I haven’t done much in the way of video. The thought of spending hours editing and producing videos has kept me from it. Wondershare’s Filmora promises to make that easier.

Filmora homepage

Disclosure: this review was sponsored by Wondershare, and a free license key was provided for testing purposes. As always, all thoughts and opinions are my own.

From the makers of Dr. Fone (data recovery software for smartphones) comes Filmora, a program that promises to make editing and creating videos easier than ever before. When I owned a GoPro, I used the free GoPro Studio program. It was intuitive enough, but didn’t offer a lot of flexibility. I don’t currently take a lot of video, though I took a bit to test this out. If there’s a system that makes it easier, I might have to start doing more with videos…

First impressions

Screen Shot 2016-07-15 at 10.43.41 PM

There’s a lot going on here. From top to bottom: Media, Music, Text, Filters, Overlays, Elements, Transitions, and a Split Screen option. (Filters are static ways of changing the colors, while overlays are animated.) All of these are drag-and-drop friendly – and better still, you can only ‘drop’ them in the correct row along the the bottom timeline. Click and drag the left or right edges to increase or decrease the amount of time for that effect, and double-click it to customize it. From odd effects like reverse playback to a simple video stabilizer to a green-screen editing tool (choose a color to make transparent), there’s plenty of options to add in some fun stuff.

And then there’s the effects…

Filmora effects

It makes sense to keep a product up-to-date so that it works with modern-day computers. The Effects Store goes above and beyond that, providing elements, overlays, titles, and transitions in themed bundles (e.g. Retro 80’s, Fashion, Spring). Some are free, some are paid, and a lot of them are fun. The Instagram-like filters and other overlays can be described as ‘bubbly’, and I appreciate how the transitions can be expanded or shrunk to fit whatever length works for you.

What else?

Two clicks start a screencast or a voiceover (the camera or microphone icon just above the timeline, respectively). If you’ve been meaning to give a travel video some oomph, a voiceover is just one way to do it. Be sure to use a proper microphone, of course – the one built into your computer is rarely up to the task. Parts of this program feels like Camtasia, though that program lacks the overlays and the fun-ness of the filters.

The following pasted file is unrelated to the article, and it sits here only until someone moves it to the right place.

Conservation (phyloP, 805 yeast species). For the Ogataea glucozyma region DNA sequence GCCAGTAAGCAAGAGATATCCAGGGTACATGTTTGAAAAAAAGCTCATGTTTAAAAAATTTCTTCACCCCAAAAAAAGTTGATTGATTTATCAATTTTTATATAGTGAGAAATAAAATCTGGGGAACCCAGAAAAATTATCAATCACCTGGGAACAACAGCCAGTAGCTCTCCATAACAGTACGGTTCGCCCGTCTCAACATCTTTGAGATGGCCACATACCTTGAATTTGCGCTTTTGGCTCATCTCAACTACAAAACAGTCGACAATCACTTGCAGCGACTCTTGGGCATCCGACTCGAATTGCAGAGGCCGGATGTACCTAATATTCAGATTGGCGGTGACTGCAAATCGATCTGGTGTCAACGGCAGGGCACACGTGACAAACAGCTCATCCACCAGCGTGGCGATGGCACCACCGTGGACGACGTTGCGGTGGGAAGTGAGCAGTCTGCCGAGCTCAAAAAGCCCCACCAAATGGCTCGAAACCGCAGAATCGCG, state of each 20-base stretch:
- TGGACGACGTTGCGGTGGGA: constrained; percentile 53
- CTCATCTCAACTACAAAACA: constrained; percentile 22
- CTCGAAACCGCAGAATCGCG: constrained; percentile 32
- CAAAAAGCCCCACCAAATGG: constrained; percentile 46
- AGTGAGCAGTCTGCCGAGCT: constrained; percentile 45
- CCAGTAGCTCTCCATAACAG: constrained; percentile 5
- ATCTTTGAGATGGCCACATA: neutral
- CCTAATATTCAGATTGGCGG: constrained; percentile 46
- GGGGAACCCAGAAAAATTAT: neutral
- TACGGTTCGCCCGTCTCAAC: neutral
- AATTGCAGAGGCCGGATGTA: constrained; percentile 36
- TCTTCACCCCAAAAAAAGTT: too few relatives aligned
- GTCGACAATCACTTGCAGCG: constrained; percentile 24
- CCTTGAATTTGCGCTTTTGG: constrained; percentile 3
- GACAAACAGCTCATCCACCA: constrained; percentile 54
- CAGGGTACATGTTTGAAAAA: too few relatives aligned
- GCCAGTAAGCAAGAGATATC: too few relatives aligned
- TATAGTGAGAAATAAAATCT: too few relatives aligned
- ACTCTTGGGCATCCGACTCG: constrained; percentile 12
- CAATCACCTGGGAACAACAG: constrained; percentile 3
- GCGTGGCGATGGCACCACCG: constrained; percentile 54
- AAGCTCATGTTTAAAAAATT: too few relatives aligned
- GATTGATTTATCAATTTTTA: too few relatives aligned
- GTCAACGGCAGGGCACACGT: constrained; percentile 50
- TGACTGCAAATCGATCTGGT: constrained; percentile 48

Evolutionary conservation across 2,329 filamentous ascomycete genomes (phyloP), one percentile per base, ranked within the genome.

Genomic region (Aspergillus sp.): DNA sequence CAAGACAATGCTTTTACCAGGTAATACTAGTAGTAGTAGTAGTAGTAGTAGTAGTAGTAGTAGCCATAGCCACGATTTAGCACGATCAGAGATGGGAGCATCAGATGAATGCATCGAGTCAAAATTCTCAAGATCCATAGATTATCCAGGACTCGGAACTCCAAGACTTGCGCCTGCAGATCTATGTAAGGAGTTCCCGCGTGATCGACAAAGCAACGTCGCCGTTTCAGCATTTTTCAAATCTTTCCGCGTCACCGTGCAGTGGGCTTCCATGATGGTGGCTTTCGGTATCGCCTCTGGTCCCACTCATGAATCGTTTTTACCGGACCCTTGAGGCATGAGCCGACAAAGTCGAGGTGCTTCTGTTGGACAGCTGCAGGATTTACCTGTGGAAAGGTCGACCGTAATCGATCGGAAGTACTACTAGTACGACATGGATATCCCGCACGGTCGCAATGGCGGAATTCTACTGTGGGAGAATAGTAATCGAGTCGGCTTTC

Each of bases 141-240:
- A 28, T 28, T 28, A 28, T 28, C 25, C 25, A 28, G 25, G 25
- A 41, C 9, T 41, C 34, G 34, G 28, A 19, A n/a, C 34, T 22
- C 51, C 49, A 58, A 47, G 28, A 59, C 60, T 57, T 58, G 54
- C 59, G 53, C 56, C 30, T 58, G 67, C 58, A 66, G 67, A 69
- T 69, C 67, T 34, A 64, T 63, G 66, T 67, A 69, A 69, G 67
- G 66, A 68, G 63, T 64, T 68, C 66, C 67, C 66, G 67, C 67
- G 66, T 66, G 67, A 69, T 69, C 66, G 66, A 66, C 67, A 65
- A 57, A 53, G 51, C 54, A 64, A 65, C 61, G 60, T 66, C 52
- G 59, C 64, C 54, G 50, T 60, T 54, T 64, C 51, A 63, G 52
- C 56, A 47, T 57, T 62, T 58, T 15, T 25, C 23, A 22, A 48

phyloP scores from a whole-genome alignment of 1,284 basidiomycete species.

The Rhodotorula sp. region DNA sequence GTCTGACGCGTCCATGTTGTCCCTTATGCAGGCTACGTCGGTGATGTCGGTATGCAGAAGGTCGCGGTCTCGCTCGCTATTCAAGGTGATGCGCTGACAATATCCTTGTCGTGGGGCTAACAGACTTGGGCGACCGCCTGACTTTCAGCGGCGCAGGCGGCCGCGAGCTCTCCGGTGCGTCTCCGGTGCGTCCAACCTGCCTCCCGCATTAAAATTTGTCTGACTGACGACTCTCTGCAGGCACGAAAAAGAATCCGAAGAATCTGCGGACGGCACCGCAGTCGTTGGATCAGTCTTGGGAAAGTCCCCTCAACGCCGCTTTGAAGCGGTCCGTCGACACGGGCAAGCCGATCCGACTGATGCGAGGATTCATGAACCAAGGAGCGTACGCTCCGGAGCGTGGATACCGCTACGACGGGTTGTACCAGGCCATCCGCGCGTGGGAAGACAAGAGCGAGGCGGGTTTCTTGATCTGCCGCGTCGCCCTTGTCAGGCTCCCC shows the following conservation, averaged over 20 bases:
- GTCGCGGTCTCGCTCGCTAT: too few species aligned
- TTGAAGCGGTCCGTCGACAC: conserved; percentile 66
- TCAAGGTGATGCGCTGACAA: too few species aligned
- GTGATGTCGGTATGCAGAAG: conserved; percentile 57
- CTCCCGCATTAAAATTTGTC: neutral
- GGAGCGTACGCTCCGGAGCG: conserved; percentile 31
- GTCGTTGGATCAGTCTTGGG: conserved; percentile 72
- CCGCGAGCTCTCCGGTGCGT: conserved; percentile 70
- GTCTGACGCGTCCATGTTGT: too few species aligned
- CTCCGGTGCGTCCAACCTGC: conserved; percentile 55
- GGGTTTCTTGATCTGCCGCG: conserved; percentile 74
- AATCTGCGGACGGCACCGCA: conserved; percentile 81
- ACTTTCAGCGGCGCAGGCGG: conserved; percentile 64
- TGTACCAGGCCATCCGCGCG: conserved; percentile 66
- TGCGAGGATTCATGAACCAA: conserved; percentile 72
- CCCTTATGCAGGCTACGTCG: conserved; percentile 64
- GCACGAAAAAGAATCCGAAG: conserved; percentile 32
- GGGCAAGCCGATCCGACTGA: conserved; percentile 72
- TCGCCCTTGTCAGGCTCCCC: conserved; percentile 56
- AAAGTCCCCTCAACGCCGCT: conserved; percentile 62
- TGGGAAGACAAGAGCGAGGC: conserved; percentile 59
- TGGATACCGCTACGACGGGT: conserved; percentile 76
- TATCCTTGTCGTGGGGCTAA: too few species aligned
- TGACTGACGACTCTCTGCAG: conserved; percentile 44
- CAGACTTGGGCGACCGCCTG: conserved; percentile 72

The learning curve is nothing to complain about, especially since the defaults are fine. I’m not sure why some of the effects previewed at a slower rate, but once incorporated they run fine. There’s a lot of options to choose from, and while intuitive they might drive a new video-maker to distraction.


The free download for Windows or Mac is a fully functional one, but adds a watermark to any exported videos. Personal licenses to remove that watermark start at $35 (with a lifetime license offered at $50), with up to 60% off for students and education. Registration in painless and simple

I’d be remiss if I didn’t point out the Filmora app for iOS and Android is free, and doesn’t stamp a watermark on the exported video (it does add a short clip of their logo to exported videos, but a $1.99 IAP removes that). In-app purchases such as are available, but most filters and overlays are free..

Bottom line

Filmora is a solid, easy-to-learn video-making tool. It’s simple to get started, cheaper than a rival option, and plenty of fun. I don’t think any app or program can make you want to start making videos, but if I ever do, this’ll be the one I use.


Learn more at http://filmora.wondershare.com/video-editor/.

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Chris Backe is the main writer here at One Weird Globe. He's written over 25 books and itineraries, and is the founder of Entro Games and Blog Tuneup. He's lived in Korea, Thailand, Colombia, and has traveled across Europe.